Efforts to reduce substance abuse are also important for young adults and for pregnant women in particular. Too many children start life with serious medical challenges because their mothers had substance abuse problems. These women almost always are covered by Medicaid or other insurance, but for various reasons don’t receive the help they need—a reminder that coverage is important but frequently not sufficient to ensure that care is available.
Securing a healthy start in life for children and improving living conditions for adults will require a more integrated policy environment than typically occurs in the United States, although the increase in capitated health care make this easier to occur than the past silos of health care. Responsibility for full health care encourages insurers to look beyond the narrow provisions of traditional health care plans. However, most plans focus primarily on better aligning the provision of traditional medical care than expanding their mission to include the social determinants of care.
The potential flexibility for states to innovate in the delivery of care that seemed to be part of the ACA with its 1332-waiver process is now looking to be more constrained. The waivers are limited to direct ACA coverage, require budget neutrality in each year, with at least the same number of people covered and receiving as much coverage as without the waiver. More importantly, the waiver process doesn’t create opportunities to count savings from other government programs, such as Medicaid, for purposes of calculating budget neutrality.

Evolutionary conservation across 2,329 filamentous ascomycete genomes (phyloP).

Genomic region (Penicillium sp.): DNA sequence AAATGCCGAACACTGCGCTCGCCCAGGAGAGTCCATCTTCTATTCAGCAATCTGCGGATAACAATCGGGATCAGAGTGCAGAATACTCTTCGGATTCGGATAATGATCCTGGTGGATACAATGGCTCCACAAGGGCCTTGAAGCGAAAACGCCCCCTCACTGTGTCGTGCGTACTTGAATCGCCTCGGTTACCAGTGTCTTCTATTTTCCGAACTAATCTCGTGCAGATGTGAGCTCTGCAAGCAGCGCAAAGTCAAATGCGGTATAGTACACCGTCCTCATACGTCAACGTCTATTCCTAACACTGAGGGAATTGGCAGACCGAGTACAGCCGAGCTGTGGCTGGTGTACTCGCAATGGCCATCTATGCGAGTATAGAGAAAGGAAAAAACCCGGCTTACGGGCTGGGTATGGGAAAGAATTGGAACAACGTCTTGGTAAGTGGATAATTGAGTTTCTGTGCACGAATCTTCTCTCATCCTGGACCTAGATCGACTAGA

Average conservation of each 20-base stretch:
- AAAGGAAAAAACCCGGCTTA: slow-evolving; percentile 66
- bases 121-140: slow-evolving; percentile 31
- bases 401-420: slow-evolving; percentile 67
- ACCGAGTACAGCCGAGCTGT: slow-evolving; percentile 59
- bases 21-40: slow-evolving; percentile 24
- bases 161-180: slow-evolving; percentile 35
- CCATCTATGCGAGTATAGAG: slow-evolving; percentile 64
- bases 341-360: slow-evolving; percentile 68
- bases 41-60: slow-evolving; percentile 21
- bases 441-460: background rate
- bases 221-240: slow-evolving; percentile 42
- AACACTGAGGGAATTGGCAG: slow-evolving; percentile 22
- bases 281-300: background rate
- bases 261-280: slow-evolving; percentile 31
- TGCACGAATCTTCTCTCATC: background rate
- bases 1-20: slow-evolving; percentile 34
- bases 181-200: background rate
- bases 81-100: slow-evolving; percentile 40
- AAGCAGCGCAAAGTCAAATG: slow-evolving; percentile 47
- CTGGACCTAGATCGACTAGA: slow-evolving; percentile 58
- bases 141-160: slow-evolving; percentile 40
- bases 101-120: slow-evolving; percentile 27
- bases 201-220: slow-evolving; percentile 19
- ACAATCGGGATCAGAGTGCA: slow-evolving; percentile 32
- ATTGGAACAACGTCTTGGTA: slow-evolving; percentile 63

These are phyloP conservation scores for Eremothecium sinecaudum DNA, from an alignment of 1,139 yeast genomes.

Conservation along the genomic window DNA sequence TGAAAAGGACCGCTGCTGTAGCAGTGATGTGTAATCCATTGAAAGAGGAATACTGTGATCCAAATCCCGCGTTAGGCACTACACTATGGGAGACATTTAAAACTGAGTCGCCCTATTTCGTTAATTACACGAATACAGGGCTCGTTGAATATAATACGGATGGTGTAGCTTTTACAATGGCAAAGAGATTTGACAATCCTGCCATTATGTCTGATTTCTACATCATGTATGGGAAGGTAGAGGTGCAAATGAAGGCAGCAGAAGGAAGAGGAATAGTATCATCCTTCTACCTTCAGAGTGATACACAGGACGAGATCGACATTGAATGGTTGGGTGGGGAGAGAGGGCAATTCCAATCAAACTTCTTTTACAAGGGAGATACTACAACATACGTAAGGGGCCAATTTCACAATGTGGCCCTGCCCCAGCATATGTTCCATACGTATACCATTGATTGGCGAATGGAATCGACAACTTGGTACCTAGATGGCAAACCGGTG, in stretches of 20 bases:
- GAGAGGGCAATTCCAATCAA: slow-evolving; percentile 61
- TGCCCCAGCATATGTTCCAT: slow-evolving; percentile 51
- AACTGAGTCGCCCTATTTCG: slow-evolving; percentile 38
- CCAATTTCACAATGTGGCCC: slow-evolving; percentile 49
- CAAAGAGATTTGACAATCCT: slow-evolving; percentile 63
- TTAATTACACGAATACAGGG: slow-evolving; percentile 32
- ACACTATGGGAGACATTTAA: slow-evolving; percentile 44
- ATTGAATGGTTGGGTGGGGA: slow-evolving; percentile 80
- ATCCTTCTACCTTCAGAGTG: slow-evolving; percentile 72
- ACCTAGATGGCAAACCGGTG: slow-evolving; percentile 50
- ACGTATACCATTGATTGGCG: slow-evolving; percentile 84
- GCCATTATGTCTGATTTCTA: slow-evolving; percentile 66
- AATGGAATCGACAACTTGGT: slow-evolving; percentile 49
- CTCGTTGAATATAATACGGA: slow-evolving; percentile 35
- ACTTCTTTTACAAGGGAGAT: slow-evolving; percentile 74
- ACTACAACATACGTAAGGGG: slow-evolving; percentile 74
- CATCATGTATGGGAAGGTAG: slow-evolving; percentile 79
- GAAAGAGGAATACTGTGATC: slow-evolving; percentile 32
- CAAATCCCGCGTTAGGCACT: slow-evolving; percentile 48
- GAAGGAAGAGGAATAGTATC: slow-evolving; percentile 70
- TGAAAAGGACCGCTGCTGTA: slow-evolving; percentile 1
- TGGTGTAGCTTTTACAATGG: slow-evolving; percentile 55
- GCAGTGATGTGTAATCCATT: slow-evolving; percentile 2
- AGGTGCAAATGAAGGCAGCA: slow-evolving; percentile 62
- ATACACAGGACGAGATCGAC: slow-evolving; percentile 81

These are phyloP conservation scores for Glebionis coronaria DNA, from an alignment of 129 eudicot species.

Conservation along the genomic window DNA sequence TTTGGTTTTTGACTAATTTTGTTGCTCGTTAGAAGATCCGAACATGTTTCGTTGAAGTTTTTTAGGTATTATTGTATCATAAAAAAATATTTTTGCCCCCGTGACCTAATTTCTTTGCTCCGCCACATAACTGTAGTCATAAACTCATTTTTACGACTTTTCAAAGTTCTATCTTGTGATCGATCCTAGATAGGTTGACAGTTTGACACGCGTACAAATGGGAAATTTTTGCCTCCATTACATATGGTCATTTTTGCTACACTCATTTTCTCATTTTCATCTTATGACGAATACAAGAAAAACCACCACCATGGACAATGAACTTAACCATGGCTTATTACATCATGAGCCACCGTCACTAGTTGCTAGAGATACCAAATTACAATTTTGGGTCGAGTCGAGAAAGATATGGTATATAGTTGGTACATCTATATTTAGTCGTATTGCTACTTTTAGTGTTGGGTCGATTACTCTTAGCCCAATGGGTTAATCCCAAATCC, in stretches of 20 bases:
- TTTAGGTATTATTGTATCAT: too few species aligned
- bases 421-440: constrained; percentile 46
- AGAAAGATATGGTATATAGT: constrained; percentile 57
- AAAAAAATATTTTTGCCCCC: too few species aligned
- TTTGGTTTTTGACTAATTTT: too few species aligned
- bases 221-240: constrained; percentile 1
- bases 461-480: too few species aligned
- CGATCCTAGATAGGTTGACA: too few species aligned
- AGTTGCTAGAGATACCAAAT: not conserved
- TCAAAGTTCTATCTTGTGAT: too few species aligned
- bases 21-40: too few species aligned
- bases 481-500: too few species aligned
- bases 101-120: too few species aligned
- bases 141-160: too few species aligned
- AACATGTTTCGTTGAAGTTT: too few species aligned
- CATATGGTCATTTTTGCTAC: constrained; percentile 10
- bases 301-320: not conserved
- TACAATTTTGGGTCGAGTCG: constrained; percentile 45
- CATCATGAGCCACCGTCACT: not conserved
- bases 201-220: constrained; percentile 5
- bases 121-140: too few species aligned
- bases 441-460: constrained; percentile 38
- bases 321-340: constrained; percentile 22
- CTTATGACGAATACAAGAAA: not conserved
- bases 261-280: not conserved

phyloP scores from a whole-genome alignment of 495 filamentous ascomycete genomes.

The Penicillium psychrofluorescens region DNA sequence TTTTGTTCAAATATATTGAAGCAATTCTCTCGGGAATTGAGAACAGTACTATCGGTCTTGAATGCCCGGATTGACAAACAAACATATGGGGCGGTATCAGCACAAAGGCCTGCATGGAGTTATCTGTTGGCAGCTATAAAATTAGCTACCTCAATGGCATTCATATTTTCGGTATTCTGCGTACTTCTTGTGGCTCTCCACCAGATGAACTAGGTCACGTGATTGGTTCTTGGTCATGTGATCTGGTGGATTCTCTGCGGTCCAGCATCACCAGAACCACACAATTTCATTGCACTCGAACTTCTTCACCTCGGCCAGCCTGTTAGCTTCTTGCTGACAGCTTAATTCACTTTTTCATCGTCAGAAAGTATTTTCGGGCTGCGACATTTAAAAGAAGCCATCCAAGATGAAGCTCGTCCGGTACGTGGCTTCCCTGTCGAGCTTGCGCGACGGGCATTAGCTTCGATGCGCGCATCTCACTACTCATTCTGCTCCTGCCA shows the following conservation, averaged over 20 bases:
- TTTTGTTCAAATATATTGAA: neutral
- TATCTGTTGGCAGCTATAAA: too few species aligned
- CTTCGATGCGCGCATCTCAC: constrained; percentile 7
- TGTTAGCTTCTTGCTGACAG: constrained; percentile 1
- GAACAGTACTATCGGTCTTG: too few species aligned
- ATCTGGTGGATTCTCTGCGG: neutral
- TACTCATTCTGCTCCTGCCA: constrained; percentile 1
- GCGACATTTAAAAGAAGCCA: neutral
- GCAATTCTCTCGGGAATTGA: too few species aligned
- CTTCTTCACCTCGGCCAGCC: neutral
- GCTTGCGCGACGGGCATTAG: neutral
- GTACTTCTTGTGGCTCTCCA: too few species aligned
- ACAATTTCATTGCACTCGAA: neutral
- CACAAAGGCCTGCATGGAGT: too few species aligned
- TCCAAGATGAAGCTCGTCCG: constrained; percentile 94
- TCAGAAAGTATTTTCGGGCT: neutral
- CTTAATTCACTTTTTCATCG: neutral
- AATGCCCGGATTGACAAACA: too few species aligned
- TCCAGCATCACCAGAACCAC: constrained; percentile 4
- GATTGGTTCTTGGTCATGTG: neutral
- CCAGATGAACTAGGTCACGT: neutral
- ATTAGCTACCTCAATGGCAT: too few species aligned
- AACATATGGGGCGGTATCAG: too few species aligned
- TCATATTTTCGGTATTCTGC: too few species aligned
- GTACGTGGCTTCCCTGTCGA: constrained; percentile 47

When I was a policy adviser to President George H. W. Bush, the city leaders of Atlanta, with assistance from the Carter Center, approached the White House with a request to be allowed to pool their federal resources to provide their residents with better care and support through health and other social service programs. The federal resources, along with commitments of support from the business community, were believed to be adequate—just in the wrong buckets, with too many silos separating (and duplicating) programs. The White House was very supportive but recognized the prospect of getting all the committees of jurisdiction to waive control over all the federal programs in question was too daunting.
We spend enough money on health care and other social services to improve health outcomes. We just spend it badly.
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Gail Wilensky, PhD Gail Wilensky, PhD, is an economist and Senior Fellow at Project HOPE, an international health foundation. Dr Wilensky previously directed the Medicare and Medicaid programs and served in the White House as a senior adviser on health and welfare...